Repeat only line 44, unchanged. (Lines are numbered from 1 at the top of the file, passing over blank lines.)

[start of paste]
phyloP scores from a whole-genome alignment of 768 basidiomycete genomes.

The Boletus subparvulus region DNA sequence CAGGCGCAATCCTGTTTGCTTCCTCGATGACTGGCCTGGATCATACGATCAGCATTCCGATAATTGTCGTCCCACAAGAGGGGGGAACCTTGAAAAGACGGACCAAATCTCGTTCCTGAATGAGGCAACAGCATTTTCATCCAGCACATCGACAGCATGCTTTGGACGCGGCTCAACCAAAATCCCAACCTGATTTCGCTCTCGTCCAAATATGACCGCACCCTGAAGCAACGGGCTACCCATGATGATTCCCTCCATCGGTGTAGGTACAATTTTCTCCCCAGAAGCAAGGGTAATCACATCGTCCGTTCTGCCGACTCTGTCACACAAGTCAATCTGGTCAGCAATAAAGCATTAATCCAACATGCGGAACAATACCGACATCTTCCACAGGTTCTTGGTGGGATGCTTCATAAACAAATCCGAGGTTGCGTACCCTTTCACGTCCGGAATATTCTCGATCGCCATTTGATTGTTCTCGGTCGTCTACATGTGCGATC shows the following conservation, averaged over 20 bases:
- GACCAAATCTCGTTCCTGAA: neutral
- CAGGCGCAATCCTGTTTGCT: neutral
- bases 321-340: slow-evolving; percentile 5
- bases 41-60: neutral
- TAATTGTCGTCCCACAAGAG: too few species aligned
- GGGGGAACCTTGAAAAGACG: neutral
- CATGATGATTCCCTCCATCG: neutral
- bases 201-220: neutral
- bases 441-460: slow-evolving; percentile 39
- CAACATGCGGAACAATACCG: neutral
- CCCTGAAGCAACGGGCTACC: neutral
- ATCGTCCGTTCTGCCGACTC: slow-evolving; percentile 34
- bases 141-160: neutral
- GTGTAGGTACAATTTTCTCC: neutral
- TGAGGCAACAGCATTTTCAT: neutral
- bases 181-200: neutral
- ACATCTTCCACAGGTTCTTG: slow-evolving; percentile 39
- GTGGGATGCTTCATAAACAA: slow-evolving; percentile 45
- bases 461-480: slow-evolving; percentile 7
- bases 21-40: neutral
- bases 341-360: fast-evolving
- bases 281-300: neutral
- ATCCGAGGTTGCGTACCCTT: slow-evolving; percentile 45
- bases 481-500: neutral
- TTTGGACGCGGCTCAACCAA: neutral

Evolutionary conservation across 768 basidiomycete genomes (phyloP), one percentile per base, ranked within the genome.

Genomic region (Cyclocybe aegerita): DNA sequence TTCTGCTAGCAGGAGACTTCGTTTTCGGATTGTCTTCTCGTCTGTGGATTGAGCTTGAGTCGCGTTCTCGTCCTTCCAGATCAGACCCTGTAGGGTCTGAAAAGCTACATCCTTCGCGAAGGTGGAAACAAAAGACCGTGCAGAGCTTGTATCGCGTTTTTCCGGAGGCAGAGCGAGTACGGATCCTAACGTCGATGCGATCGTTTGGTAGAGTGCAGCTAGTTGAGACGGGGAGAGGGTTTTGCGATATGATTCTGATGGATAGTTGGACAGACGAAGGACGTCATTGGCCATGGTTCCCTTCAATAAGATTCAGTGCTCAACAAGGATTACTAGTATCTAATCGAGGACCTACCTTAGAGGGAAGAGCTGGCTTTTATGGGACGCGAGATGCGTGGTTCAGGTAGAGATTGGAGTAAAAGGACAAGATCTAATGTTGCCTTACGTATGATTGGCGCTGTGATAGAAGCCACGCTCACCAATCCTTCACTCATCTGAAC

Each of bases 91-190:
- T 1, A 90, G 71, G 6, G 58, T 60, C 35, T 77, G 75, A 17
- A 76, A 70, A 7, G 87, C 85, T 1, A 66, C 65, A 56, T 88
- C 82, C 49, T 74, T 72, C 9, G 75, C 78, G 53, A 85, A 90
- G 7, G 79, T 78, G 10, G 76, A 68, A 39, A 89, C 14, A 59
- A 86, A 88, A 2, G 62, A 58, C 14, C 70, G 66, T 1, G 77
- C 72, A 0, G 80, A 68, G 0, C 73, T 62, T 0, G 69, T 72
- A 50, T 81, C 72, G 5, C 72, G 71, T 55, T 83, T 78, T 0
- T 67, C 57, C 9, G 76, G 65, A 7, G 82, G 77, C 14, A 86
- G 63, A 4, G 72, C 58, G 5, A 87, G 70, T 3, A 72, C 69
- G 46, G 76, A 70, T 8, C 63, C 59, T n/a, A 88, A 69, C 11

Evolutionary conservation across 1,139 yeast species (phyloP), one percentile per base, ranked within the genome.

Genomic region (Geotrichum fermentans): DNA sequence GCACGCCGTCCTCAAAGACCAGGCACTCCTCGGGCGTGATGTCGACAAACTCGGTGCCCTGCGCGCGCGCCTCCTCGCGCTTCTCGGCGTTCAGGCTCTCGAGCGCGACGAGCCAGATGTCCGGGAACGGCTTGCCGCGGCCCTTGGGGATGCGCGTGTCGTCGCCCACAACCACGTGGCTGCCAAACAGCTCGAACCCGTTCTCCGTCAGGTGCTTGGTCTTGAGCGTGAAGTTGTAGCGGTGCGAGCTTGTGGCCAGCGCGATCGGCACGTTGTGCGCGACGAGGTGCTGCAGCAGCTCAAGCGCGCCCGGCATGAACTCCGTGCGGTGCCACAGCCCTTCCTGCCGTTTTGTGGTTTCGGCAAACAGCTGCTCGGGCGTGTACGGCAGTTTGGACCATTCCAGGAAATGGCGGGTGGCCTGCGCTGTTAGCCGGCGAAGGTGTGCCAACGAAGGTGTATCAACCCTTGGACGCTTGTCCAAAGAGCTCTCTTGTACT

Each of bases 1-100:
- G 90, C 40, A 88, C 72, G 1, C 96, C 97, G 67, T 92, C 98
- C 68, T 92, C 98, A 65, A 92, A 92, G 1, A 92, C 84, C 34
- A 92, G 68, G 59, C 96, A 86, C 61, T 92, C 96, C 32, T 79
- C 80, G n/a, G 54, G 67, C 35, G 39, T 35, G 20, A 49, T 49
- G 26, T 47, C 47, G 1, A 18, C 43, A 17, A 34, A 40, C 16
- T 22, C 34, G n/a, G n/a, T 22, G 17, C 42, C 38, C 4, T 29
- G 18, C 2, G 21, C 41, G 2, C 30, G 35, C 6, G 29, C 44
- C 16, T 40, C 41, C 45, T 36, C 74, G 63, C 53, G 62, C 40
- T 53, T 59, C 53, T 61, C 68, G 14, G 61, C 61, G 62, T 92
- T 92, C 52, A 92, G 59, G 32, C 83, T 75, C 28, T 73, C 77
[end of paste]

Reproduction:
- G 90, C 40, A 88, C 72, G 1, C 96, C 97, G 67, T 92, C 98